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Thank you for explaining that, I was genuinely curious about how the odds would increase, but I now understand that running the same test twice wouldn't necessarily improve the odds. Boy did I underestimate the increase, though, I thought it would be two to three times more probable. It was nearly five times more probable! I think I am going to start paying closer attention to what my doctor does now. I found this subject fascinating, a discovery in an area I never thought about and was blind to. Is the change from 0.95 to 0.9025 a lowering of sensitivity, and the change from 0.05 to 0.025 a change in specificity? Or do I have that backward?

Travis - “Is the change from 0.95 to 0.9025 a lowering of sensitivity, and the change from 0.05 to 0.025 a change in specificity?”
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Sensitivity:
You nailed the sensitivity. Let's refer to our double test as Tom's test. Tom's test is just the combination of Jack and Sue's test. Tom's test is positive when Jack and Sue's is positive. Tom's test is negative when either (or both) Jack and Sue's tests are negative.

Sensitivity of Jack's test is P(J|F), probability of Jack's test being positive given someone has the floobieitis, or 0.95

Sensitivity of Tom's test is P(JS|F), probability of Jack and Sue's tests being positive given someone has the floobieitis, or 0.95 * 0.95 = 0.9025

You will notice that counter intuitively, Tom's test is less sensitive than Jack's test!
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Specificity:
You kind of messed up specificity a little. First off 0.05 * 0.05 = 0.0025, but more importantly this not the specificity, but it is related to the specificity. What you described is the false positive rate. The specificity is the complement of the false positive rate. The complement of any quantity is 1 minus that quantity. So:

False positive rate of Jack's test = 0.05
Specificity of Jack's test is 1 – 0.05 = 0.95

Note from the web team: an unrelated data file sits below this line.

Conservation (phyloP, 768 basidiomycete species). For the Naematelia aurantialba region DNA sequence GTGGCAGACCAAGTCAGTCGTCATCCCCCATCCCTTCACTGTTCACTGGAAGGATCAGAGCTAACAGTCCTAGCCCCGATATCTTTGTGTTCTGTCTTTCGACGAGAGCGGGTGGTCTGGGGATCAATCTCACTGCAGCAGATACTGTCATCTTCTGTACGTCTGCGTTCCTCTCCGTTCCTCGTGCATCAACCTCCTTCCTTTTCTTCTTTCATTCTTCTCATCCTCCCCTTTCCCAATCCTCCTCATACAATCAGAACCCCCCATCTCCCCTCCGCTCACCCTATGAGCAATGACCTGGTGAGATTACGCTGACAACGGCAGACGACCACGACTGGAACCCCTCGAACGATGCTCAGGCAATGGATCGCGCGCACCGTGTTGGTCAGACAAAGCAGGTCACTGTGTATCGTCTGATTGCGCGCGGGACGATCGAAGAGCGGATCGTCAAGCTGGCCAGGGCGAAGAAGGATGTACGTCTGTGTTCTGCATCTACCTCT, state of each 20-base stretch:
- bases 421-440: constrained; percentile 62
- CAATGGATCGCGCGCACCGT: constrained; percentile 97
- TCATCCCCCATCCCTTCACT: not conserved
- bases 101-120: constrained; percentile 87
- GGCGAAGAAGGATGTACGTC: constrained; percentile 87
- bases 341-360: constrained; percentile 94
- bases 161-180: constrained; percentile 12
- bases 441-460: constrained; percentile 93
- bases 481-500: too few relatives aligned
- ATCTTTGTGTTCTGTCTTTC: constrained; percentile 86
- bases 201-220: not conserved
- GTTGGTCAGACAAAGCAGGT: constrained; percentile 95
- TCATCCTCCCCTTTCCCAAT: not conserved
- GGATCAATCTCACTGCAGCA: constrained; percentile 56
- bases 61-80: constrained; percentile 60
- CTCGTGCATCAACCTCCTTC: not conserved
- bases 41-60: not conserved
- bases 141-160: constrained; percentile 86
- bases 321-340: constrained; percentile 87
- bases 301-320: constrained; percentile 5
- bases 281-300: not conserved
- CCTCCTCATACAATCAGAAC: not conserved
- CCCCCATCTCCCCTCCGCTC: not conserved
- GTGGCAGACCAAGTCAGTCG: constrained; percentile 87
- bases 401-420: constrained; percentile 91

False positive rate of Tom's test = 0.05 *0.05 = 0.0025
Specificity of Tom's test = 1 – 0.0025 = 0.9975
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Jack's test is better at finding potential people with the disease, but it generates a lot of false positives. Tom's test doesn't find quite as many people with the disease, but it generates far fewer false positives. Which test is better? Well that kind of depends on your goals.

Also a side note before anyone goes and tells their doctor they don't want to take a test because they aren't as reliable as we assumed they were in the past:

Remember all of these calculations were for a situation where you are just randomly testing members of the population, and 1% of the population has the disease. If you were to go to the doctor with the symptoms of sweating mercury, your hair spontaneously lighting on fire, and one of your legs has fallen off---all symptoms of floobieitis---the probability you have the disease is likely much higher than 1%. Remember all of the calculations had these terms:

P{F} = probability someone in the population has the disease, has not changed = 0.01
P{~F} = probability someone in the population does not have the disease, has not changed = 0.99

Let's say the probability of someone having floobieitis taken randomly from a population of people WITH THAT LIST OF SYMPTOMS is 60% then our terms will look like:

P{F} = 0.6
P{~F} = 0.4

Then after getting a positive result from Jack's test, the likelihood you actually have floobieitis would be about 97%!

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